After sitting vacant for eight years, it looks like the corner of Route 30 and Renwick Road will be home to a gas station after all.
Trustees voted 5 to 1 Monday in favor of a proposal by Speedway to build a gas station on 5.6 acres at the southeast corner of the intersection — the same site originally slated for a Gas City station and retail development known as Heron Point.
Approved in 2005, plans for the Gas City fell through when the company filed for bankruptcy and its existing gas stations and truck stops were auctioned in 2011.
Alex Chakonas, a rep for Ohio-based Speedway, estimated the project will bring between $350,000 to $500,000 in annual tax revenue to Plainfield. He said the station will have 15 to 20 employees to start, and could eventually grow to as many as 40 employees.
On Monday, representatives for Speedway unveiled plans to transform the site into a fueling station with 10 pumps and three diesel lanes for trucks, plus a 4,600-square-foot convenience store.
The station would operate 24/7, but there would be no overnight parking for trucks, and no designated parking areas that would allow truck drivers to leave their vehicles idling, according to a Speedway rep.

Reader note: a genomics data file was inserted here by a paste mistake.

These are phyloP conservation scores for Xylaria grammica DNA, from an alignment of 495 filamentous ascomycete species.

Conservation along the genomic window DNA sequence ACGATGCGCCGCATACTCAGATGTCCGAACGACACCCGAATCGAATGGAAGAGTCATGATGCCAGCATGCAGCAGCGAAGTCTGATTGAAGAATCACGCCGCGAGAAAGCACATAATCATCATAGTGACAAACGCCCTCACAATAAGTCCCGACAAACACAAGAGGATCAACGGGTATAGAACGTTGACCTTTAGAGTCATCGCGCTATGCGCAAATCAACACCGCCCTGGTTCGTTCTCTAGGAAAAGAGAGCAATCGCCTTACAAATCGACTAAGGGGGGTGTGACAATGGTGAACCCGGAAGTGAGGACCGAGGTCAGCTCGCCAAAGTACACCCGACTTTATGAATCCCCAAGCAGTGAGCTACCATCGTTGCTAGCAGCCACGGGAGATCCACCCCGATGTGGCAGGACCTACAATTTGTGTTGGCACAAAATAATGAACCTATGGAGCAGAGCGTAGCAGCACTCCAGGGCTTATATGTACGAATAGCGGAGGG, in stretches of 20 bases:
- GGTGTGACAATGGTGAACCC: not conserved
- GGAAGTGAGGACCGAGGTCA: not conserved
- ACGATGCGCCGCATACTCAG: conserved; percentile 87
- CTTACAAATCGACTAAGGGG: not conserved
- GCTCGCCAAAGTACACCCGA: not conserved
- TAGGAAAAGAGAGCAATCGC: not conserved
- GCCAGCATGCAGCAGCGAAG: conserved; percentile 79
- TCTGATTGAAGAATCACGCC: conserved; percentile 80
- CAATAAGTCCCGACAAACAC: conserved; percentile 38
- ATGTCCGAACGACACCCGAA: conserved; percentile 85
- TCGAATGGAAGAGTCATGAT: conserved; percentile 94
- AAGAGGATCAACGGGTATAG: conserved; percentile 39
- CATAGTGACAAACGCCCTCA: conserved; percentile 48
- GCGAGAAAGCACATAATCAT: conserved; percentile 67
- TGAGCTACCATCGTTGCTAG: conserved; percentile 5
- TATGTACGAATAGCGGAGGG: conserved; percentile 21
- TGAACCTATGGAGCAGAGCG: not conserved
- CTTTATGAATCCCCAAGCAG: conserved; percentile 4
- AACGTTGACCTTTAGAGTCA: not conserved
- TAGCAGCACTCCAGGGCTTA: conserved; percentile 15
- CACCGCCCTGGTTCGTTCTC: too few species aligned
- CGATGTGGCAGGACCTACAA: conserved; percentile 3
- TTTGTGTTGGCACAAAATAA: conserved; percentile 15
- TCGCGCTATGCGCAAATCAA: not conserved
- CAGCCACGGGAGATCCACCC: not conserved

Reps also said the station will comply with village ordinances regarding outdoor storage. Businesses must request permission from the board if they wish to have outdoor storage, Mayor Mike Collins said.
Collins also quizzed Speedway reps on whether they have discussed their plans with IDOT, which is slated to begin widening the Route 30 corridor from I-55 to Route 59.
“The State of Illinois will have up to seven lanes outside of the property,” Collins said.
A rep said the company is working with IDOT and will make sure the gas station project does not impact the state’s right-of-way.
Village Planner Michael Garrigan said the gas station is also following lighting standards so as not to impact the nearby Lake Renwick Heron Rookery Nature Preserve, saying the proposal calls for the use of mostly LED lighting.
“There should be no lighting overspill,” Garrigan said.
Trustees ultimately voted 5-1, with Dan Rippy opposing the proposal, to approve the project site plan and to have the village attorney draft an ordinance approving a major change to the planned development.
Garrigan said construction on the station will likely begin in the spring.
"We could use the gas tax," trustee Jim Racich told reps for Speedway. "We're really encouraging you to do this."